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Racial Segregation, Structural Racism, and Health
The Home Owner's Loan Corporation was created in the 1930s in the United States to rescue the housing market in the wake of the Great Depression. Government-backed home loans were offered, but were limited only to white Americans. Maps of urban areas were created to assess the inherent risk of investment and those areas with black or minority populations were marked as red, leading to the colloquial "redlining" that we know today. These redlined areas did not qualify for home loans, which led to the large racial wealth gap that we see today. These redlined areas also continue to have the lowest homeownership, the highest levels of poverty, the most unemployment, and the lowest quality education.
The social determinants of health are inherently racialized because of the racist housing policies of the 1930s and their lasting impacts today. This racial residential segregation has been shown to impact outcomes and racial disparities in a variety of malignancies. For lung cancer, disparities in stage at diagnosis, surgical resection, and mortality are all impacted by racial segregation.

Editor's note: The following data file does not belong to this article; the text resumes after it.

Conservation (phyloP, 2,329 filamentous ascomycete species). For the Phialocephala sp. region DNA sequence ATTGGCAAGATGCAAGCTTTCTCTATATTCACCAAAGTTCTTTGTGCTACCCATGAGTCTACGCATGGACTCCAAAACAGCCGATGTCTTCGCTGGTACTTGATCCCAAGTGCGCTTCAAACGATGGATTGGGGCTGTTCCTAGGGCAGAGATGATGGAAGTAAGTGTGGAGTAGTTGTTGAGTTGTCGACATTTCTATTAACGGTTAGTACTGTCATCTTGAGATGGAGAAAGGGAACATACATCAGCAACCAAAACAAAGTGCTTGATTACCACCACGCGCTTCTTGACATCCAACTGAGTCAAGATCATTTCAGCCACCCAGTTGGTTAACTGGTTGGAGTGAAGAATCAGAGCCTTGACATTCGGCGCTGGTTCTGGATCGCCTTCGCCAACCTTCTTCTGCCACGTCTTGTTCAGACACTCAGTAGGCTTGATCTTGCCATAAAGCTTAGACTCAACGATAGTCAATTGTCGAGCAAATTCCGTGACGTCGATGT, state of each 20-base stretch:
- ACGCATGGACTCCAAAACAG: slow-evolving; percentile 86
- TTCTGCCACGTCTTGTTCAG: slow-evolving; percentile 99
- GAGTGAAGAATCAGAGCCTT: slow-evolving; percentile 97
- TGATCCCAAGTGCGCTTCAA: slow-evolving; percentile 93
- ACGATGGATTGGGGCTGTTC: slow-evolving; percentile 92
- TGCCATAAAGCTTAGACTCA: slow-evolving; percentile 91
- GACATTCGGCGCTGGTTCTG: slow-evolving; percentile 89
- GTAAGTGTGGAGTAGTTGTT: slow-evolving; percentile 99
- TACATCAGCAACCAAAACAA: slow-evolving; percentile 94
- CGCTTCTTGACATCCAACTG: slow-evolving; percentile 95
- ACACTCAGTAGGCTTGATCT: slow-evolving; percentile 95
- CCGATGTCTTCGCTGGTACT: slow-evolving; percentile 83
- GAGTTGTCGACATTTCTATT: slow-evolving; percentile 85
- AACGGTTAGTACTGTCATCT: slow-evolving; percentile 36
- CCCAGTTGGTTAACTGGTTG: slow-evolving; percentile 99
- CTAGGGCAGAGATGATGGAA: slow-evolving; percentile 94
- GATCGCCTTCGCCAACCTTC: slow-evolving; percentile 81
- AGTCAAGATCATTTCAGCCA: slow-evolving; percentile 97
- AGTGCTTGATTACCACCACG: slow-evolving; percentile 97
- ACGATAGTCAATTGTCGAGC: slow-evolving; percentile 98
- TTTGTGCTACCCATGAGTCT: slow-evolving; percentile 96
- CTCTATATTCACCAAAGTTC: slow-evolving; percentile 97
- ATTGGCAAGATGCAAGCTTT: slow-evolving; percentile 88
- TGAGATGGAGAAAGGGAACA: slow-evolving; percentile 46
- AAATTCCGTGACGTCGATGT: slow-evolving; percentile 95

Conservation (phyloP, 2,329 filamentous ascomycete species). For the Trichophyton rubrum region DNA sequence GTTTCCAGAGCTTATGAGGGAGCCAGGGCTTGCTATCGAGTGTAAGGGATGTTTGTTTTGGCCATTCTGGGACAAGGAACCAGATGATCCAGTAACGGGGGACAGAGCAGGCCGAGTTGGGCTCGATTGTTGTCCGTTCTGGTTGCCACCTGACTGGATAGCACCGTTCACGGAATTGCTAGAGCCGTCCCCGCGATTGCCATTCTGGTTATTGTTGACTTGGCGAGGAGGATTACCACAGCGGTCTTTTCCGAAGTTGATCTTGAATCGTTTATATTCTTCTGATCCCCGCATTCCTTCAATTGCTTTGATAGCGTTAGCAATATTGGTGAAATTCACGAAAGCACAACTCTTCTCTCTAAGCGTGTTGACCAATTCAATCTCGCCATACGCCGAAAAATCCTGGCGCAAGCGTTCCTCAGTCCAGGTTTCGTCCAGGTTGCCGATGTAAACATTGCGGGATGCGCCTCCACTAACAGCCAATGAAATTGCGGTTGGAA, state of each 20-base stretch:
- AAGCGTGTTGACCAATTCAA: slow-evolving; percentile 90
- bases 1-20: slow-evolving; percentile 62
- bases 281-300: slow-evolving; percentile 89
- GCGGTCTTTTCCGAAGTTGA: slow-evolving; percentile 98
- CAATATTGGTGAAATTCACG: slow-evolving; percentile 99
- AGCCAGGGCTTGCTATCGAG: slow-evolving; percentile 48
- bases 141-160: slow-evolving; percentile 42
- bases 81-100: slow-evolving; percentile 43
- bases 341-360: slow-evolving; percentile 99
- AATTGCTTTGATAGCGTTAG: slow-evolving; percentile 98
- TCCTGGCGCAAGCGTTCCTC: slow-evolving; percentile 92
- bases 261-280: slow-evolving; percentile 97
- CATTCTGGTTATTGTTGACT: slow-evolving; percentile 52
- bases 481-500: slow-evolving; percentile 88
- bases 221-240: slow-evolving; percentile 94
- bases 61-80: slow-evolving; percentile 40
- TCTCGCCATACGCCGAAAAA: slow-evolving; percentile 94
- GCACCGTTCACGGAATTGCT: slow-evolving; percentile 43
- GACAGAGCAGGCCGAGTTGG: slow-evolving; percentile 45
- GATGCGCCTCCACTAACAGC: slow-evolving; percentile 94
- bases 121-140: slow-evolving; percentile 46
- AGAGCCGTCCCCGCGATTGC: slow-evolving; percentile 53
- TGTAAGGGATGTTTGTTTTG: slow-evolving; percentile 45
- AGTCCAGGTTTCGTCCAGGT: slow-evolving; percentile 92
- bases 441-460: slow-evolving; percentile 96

- Aaronson D, Hartley D, Mazumder B. The Effects of the 1930s HOLC “Redlining” Maps. Fed Reserv Bank Chicago. 2019;Working pa(February).
- Nelson RK, Winling L, Marciano R, Connolly N. Mapping Inequality. American Panorama, ed. Accessed May 1, 2020. https://dsl.richmond.edu/panorama/redlining/
- Annesi CA, Poulson M, Mak KS, et al. The Impact of Residential Racial Segregation on Non-Small Cell Lung Cancer Treatment and Outcomes. Ann Thorac Surg. Published online 2021. doi:10.1016/j.athoracsur.2021.04.096
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